For the next four minutes the teams exchanged baskets with the Wildcats outscoring the Cougars 10-to-9. However, with 7:49 left in the game, Arizona sophomore guard Kyle Fogg was not going to allow any easy baskets. Fogg used a hard foul on Thompson’s fastbreak layup attempt. After the officials huddled around the monitor, they ruled the foul to be a flagrant foul. Thompson made 1-of-2 free throws. Wazzu received the ball out of bounce and Casto hit a contended hook shot over Williams to extend the lead to 60-47.

“That’s a tough one, because I certainly don’t want anyone to get hurt,” Miller said. “I thought Kyle made a real hard play on the ball. Sometimes when you do that, you have two players running as fast as you can. It ends up looking worse than the intent but it’s all part of the game. It happens to us and happens to the other team.”

At the 7:40 mark of the second half, the Cats found themselves down 13. Arizona’s freshmen revealed the unwillingness and buoyancy that had them tied for first in the Pac-10. Williams hit an improvable straight away banked a shot, drew the foul and completed the three-point play. The Cougars countered by draining two more free throws.

Then Solomon Hill ignited a 6-0 UA run by pulling down one of Arizona’s few offensive rebounds and reached the free throw line. Fogg followed with an acrobatic layup and an assist to Williams for a layup in transition.

With WSU up 62-56 and just 5:07, the Wildcats self-destructed and made critical mistakes. Williams bailed out WSU’s Moore with three seconds on the shot clock, and had nowhere to go with the ball. Since, WSU was in the double bounce, Moore got two free throws and delivered on both to enlarge the lead to eight.

On the ensuing inbounce pass, Horne lazily tossed the ball to Wise, who did not anticipate the ball. The ball rolled out of bounce and as a result Koprivica nailed a three-point jumper that became the deathblow to Arizona.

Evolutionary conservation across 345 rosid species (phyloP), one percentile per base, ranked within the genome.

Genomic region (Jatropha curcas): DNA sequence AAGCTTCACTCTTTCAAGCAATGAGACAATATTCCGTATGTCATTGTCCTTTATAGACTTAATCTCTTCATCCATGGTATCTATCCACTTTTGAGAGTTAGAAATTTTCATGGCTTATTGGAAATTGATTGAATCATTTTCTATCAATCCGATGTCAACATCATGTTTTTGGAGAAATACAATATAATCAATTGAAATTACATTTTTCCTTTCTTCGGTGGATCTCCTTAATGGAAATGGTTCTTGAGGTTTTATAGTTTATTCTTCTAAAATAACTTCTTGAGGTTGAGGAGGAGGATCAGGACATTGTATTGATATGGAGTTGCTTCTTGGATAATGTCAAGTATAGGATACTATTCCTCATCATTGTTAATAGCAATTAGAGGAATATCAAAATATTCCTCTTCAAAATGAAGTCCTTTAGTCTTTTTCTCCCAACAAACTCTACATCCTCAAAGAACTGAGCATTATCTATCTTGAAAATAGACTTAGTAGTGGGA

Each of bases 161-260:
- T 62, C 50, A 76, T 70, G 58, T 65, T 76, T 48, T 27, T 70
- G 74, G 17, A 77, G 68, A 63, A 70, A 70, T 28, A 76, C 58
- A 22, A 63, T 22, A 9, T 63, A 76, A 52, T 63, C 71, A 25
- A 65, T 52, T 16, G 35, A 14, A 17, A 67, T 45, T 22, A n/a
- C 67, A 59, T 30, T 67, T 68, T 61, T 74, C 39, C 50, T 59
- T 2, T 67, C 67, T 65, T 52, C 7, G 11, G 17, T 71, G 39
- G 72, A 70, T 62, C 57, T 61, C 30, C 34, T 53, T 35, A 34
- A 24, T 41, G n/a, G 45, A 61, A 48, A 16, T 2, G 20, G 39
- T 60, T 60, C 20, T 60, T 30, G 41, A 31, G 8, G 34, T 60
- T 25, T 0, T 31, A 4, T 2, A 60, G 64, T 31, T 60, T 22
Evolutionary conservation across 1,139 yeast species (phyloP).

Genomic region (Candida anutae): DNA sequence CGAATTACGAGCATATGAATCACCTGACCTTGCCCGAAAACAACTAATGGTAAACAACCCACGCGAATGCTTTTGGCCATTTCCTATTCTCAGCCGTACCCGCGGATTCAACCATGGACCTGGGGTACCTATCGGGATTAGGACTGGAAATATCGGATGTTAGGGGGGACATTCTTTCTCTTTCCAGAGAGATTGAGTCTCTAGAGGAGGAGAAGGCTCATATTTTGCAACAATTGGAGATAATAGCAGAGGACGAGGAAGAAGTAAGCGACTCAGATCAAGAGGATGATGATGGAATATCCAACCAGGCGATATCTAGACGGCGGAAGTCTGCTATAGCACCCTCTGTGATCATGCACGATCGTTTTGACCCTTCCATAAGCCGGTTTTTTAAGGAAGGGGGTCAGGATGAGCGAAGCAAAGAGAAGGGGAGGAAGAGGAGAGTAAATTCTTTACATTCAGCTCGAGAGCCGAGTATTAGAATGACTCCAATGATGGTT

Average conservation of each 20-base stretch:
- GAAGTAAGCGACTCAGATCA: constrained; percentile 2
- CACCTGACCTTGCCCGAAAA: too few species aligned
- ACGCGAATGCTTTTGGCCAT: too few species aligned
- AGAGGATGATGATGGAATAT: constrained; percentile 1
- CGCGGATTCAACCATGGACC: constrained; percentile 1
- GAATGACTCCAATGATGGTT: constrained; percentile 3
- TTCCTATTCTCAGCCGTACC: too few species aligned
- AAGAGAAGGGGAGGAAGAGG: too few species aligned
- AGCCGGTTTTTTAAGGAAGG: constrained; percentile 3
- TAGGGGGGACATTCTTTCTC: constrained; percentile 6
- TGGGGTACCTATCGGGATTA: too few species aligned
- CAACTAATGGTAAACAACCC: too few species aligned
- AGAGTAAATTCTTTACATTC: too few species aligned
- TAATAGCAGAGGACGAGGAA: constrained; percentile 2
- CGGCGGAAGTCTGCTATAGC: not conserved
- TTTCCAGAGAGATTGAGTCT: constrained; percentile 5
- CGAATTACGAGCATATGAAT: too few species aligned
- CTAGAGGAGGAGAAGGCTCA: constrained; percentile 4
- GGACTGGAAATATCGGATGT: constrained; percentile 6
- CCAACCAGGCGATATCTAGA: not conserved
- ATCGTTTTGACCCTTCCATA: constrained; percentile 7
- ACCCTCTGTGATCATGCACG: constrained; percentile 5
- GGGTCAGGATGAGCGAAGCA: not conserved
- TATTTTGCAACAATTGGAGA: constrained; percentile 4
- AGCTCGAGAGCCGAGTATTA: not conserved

Moore and Koprivica’s five straight points sparked the Cougars to a 15-4 run to close the game and an 18-point victory.

Heading into the game, Arizona was 1-4 on the season in the first game of the Pac-10 weekend series. However, what allowed them to stay nearly the top of the standings was the perfect 5-0 on the second game of the weekend series (Pac-10 plays Thursday and Saturday games). This prevented them from being swept.

A loss to the Huskies can be expected but the 18-point shellacking to the Cougars comes as a big-time shock. The enthusiasm, grittiness and heart the Wildcats have verified them as a team over the past month seemed not existent.

“It was a learning experience for all of us,” Derrick Williams said. “There were a lot of bus rides, planes stuff like that but we can’t blame it on that. We’ve just got to come out to play.”

Maybe, it was a letdown game after a hard-fought and physically draining game with the Huskies. But watching the Cougars dominate Arizona on the offensive boards for the second time this season, it is obvious: the Cougars matchup favorably against Arizona.

“Watching the film you’ll have a better perspective, and (it showed) we didn’t lose to Washington for a lack of effort,” Miller said. “Then we came down here and to me they were just so much more physical in and around the basket.”

Besides Williams’ seven boards, no other Wildcat had five rebounds. On the other hand, the Cougars had three players with five or more rebounds.

Along with the Cougars being an unfavorable foe, the trip to Washington showed an uncharacteristic club, which turned the ball over 34 times (average of 17 turnovers a game). In contrast, during the Wildcats four-game winning streak they averaged only 12.5 turnovers again.

The Wildcats must not let this hiccup snowball into a four game losing streak. Oregon and Oregon State come to Tucson this week and are extremely winnable games for Arizona.

Miller is too good of a coach to let the Wildcats dwell on these losses. He will remind his team that a sweep of the Oregon schools is what matters most. Although with California playing Washington on Thursday night, Arizona might find themselves in first place once again if they take care of business.

After the loss, Miller seemed to imply he would use any tacit necessary to get his team back on the right track.

“We’re not going to change what we do but there’s some guys who are going to have to earn it,” Miller said. “We could juggle the lineup or we could not. The next four or five days will be the telltale sign of that.”